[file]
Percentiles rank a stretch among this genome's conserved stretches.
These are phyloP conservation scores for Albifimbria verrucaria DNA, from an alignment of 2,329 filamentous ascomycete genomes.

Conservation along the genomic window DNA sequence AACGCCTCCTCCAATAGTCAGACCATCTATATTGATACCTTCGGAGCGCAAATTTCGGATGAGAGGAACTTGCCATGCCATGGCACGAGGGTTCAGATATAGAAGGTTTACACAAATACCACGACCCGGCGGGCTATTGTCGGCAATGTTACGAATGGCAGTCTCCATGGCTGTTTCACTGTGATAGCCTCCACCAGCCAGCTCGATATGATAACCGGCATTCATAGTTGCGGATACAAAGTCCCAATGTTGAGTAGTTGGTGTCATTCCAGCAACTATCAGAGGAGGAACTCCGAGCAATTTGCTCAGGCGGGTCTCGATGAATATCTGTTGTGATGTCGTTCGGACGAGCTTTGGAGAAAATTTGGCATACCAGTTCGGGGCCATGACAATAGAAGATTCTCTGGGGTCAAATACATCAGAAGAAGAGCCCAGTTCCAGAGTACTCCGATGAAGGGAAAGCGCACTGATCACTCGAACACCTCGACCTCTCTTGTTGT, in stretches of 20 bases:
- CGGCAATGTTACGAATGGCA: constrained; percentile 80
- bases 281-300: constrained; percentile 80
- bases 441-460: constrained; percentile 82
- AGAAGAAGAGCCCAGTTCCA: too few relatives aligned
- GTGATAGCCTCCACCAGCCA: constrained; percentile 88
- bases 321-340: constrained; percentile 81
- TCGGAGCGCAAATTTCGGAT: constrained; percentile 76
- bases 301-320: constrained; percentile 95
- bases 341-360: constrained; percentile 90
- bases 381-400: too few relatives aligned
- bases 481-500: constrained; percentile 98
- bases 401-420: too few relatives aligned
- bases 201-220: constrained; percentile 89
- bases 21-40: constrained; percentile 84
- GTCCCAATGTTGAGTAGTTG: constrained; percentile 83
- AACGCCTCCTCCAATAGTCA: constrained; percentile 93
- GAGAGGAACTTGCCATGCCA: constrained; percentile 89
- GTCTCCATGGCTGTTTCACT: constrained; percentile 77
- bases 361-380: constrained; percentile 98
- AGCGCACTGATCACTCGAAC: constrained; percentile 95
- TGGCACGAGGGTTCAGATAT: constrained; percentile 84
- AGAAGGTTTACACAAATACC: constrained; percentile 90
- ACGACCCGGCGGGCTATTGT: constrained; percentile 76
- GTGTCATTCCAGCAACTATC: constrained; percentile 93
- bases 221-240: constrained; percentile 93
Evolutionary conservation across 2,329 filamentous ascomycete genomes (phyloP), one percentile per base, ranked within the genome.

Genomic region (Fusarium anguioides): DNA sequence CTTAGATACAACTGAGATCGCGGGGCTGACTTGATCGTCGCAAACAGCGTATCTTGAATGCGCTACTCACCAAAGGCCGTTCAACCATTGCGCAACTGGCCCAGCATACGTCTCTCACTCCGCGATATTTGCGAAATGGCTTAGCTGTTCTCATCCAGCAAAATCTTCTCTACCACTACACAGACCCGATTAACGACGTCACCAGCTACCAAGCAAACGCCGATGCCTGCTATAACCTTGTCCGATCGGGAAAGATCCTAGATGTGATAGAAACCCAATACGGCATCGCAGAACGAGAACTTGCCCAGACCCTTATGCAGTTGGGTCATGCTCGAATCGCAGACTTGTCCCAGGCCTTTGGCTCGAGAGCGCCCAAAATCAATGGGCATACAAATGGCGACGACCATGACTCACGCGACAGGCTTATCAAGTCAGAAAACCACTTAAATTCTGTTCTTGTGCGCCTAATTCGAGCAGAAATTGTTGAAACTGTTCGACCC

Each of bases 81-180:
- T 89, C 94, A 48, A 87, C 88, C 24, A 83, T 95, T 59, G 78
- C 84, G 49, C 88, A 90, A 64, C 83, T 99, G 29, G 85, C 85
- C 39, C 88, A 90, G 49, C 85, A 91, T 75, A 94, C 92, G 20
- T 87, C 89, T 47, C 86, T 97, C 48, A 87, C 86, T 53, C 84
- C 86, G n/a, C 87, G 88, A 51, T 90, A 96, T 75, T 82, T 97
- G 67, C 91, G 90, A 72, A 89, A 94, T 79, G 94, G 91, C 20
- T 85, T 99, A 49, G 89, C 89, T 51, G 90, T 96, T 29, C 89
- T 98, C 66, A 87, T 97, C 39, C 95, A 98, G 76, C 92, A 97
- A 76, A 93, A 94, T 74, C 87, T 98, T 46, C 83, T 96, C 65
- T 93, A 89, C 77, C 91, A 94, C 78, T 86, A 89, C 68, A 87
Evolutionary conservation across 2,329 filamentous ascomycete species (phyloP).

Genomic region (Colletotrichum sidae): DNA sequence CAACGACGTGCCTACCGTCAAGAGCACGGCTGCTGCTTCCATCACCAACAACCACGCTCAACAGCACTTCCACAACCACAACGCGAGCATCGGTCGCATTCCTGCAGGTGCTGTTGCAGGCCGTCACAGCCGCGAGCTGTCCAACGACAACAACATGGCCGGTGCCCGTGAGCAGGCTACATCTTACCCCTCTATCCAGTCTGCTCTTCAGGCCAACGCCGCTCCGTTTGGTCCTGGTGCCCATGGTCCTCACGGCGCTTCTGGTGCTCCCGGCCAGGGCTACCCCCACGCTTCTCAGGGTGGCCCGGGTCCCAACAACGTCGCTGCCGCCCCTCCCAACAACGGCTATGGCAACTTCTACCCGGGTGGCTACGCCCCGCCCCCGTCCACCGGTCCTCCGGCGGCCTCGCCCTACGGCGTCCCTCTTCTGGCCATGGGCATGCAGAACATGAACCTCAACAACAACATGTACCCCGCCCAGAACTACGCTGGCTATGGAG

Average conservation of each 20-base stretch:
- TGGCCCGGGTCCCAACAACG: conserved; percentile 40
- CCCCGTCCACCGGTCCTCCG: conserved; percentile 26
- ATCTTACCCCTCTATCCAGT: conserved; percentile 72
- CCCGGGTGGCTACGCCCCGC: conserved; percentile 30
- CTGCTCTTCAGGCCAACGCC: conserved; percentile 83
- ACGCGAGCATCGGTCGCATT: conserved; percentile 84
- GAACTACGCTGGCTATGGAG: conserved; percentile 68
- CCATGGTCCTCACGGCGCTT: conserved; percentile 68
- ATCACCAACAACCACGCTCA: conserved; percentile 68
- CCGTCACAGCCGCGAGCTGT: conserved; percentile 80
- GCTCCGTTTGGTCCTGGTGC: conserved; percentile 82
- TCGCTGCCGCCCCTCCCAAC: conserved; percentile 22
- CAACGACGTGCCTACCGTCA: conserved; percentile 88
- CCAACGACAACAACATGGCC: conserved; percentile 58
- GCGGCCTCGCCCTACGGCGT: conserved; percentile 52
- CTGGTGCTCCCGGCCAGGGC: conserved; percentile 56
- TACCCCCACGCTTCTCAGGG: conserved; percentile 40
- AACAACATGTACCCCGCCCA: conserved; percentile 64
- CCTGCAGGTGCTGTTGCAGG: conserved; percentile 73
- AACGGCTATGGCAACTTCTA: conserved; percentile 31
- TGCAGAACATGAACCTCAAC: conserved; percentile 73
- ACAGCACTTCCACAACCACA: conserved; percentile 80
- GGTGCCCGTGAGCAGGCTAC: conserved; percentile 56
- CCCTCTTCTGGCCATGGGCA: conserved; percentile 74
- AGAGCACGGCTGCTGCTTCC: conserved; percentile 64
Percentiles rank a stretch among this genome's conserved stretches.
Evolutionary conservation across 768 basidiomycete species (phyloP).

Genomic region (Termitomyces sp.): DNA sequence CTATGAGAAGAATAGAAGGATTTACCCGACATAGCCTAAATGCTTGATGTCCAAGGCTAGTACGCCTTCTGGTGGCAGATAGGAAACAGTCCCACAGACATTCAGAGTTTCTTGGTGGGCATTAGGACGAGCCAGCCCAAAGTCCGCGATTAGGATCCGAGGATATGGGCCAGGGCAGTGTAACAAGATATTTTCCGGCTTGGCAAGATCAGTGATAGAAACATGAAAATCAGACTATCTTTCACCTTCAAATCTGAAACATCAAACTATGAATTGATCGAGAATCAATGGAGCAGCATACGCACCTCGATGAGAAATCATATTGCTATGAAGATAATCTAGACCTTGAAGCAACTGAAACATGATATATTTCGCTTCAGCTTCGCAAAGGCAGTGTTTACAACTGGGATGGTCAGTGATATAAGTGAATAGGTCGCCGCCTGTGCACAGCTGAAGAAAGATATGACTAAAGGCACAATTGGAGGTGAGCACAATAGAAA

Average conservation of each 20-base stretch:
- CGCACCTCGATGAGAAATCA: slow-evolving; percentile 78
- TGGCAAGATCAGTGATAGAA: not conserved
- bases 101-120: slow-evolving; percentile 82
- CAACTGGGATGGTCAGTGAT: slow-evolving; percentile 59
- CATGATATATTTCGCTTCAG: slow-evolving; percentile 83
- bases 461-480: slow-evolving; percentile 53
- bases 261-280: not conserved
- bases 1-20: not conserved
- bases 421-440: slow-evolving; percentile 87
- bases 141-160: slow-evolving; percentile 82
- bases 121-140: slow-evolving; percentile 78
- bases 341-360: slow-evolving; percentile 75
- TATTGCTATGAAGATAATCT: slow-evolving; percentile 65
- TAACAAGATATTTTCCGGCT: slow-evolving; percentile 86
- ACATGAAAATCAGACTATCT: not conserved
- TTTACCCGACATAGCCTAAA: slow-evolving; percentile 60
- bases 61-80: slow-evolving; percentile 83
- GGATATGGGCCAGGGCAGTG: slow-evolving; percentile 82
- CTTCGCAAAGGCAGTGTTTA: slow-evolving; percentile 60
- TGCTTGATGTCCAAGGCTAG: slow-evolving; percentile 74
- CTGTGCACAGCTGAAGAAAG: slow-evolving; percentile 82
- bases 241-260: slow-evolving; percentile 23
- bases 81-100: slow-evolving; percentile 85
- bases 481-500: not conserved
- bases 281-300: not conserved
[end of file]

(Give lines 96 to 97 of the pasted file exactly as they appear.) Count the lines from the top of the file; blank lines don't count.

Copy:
- bases 81-100: slow-evolving; percentile 85
- bases 481-500: not conserved